Save 15 percent of income- Cronje

Thursday, November 24, 2011

Pretoria - KwaZulu-Natal MEC for Finance, Ina Cronj,, has encouraged people especially young people to save at least 15 percent of their income.

"It is a fact that 75 percent of South Africans have inadequate retirement savings. The sad truth is that some people do not manage to retire at all and find themselves facing serious financial shortfalls when they reach retirement age, with far too little in the way of savings to maintain their lifestyle," Cronje said.

She pointed out that the low rate of saving and the increase in the debt of citizens in the hope of achieving their aspirations instantly have dire consequences not just for the individual's financial stability, but also for the provincial efforts to achieve sustainable economic growth.

The provincial government, through the Provincial Treasury, has prioritised educating citizens about how to manage their finances.

The initiative has seen the province calling for the financial services sector and the private sector to come on board and play its role through the KZN Financial Literacy Association, championed by Cronj,, in helping citizens to make financially-sound decisions.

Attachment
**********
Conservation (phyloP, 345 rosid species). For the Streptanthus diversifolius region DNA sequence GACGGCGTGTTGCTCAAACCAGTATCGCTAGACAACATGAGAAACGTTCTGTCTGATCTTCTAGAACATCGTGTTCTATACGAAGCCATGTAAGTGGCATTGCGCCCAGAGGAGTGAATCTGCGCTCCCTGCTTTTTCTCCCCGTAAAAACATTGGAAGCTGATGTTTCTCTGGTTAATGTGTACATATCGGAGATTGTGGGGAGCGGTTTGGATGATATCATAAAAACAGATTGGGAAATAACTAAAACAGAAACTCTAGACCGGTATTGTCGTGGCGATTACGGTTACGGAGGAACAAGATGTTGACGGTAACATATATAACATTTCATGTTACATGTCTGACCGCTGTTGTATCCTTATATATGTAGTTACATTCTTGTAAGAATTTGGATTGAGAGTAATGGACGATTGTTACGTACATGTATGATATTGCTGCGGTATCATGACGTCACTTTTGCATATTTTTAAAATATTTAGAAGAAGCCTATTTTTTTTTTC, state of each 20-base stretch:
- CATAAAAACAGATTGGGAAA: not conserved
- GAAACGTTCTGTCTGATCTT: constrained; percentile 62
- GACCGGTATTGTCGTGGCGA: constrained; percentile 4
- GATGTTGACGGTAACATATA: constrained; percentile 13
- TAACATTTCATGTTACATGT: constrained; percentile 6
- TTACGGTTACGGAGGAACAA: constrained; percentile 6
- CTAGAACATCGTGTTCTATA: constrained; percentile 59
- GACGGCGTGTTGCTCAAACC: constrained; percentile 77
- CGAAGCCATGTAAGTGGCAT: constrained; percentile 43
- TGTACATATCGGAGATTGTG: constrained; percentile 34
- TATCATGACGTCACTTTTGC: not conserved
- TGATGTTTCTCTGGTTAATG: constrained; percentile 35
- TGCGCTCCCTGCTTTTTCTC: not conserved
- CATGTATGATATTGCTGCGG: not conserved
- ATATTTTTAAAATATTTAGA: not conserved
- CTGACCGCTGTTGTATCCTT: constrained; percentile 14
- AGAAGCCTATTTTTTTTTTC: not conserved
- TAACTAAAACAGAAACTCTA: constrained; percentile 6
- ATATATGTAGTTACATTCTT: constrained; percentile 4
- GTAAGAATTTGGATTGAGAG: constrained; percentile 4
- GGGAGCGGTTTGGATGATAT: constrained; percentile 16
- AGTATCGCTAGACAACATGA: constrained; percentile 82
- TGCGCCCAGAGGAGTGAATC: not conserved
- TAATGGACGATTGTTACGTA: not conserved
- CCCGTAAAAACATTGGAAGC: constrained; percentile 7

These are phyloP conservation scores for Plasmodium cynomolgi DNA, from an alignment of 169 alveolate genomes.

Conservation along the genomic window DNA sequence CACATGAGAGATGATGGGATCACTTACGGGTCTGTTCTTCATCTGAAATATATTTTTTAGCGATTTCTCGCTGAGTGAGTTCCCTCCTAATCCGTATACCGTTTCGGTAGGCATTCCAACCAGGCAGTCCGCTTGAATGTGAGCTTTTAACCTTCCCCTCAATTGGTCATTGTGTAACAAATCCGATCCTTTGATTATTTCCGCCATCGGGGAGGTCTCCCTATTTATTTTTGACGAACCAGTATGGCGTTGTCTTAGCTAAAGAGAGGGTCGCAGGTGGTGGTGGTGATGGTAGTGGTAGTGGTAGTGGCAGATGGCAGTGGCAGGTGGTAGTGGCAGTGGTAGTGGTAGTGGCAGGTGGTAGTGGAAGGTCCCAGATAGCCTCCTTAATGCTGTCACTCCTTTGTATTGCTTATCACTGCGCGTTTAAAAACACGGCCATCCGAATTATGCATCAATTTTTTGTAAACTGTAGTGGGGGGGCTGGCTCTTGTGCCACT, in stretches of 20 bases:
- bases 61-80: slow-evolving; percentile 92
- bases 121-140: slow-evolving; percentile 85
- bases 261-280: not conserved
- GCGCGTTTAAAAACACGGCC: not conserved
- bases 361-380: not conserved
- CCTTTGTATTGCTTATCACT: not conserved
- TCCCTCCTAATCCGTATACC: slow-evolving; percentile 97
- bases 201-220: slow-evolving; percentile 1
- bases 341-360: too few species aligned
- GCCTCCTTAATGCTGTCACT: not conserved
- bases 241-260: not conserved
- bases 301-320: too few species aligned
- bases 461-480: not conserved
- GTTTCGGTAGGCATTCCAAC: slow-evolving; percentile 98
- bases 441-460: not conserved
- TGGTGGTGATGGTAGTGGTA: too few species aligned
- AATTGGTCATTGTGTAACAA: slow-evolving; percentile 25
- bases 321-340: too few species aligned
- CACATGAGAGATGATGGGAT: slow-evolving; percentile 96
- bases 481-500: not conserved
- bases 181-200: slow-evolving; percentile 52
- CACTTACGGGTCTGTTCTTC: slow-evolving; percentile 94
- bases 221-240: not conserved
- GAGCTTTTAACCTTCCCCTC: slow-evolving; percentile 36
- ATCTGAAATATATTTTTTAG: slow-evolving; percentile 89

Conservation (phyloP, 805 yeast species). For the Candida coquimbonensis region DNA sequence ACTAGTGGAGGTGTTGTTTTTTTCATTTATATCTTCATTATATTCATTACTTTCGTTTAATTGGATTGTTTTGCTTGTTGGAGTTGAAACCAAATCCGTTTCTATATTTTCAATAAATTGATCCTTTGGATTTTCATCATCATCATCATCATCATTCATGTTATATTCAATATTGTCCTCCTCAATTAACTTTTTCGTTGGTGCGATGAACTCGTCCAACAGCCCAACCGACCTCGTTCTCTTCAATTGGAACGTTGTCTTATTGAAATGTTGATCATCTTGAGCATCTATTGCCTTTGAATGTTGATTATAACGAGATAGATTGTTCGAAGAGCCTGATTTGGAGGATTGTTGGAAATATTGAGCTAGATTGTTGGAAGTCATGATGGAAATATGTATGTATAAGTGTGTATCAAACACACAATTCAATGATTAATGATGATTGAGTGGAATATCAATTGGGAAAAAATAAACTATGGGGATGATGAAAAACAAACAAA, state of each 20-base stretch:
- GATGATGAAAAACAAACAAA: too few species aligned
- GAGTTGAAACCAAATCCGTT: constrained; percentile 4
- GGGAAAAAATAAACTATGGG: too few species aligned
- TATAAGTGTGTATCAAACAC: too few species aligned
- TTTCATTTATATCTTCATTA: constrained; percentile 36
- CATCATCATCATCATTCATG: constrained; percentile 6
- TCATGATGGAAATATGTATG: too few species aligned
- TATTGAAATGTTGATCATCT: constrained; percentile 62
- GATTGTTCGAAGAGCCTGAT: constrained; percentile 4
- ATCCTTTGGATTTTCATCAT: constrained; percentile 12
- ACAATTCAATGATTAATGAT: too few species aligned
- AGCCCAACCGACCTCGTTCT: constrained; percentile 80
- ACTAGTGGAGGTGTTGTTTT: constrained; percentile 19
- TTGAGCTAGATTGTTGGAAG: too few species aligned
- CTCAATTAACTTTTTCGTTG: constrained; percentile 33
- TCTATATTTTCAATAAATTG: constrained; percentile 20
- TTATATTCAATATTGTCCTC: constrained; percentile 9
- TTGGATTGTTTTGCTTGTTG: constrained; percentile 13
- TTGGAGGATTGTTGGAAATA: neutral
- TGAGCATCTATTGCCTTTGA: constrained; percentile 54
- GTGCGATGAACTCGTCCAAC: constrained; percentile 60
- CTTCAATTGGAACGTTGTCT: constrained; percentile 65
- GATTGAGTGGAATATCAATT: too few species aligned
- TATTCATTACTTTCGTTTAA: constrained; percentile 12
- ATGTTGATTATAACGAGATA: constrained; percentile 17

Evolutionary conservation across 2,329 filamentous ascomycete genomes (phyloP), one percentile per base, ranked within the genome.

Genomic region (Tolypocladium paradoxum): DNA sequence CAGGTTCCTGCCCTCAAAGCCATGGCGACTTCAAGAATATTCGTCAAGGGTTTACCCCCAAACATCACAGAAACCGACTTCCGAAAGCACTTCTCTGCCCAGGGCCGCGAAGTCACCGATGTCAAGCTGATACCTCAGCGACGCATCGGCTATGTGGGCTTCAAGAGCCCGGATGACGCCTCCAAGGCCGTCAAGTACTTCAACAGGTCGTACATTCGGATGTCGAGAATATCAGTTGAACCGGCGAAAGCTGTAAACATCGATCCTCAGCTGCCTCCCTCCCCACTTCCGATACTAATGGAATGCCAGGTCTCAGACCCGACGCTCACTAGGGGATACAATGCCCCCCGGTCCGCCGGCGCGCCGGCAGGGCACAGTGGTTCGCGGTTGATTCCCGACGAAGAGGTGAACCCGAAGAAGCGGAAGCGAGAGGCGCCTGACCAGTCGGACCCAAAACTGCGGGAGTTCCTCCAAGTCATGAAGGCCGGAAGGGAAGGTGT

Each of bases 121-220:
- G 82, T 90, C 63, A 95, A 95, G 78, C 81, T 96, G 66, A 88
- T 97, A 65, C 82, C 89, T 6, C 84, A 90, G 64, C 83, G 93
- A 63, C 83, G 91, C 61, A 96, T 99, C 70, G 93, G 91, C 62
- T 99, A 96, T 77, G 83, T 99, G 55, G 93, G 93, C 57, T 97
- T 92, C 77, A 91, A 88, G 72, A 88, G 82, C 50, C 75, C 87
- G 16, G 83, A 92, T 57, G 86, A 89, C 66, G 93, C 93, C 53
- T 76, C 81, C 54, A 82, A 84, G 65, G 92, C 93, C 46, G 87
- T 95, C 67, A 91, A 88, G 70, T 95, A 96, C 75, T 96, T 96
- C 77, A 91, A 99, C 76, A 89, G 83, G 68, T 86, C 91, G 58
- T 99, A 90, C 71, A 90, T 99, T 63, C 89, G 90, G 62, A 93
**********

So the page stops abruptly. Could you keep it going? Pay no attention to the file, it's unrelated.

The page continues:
"Through this association, the government and private sector are tackling financial illiteracy head-on... this initiative involves numerous educational programmes targeting the citizenry, starting at school level, as a way to create a savings culture in the province.

"A savings culture needs to be inculcated in all the citizens, young and old, people cannot live like there is no tomorrow, we have to save for rainy days, a high savings rate would allow our province to meet investment needs, making us less reliant on volatile short-term capital inflows for funding, which can easily be reversed and pose risks of instability for an emerging economy like ours," said Cronje.

She noted that although the country is officially out of the recession, its savings rate of 16 percent is far lower than that of other successful countries, even in Africa.

"KwaZulu-Natal's economic growth of 3.13 percent in 2010 is worrisome indeed but given where we were a year ago there is an improvement, however it is not at the level where we would like it to be or at level where we are able to create sufficient and descent jobs."

The national government recently launched the National Savings Month (July), where citizens were encouraged to 'save now' and to do it for themselves and for their country.

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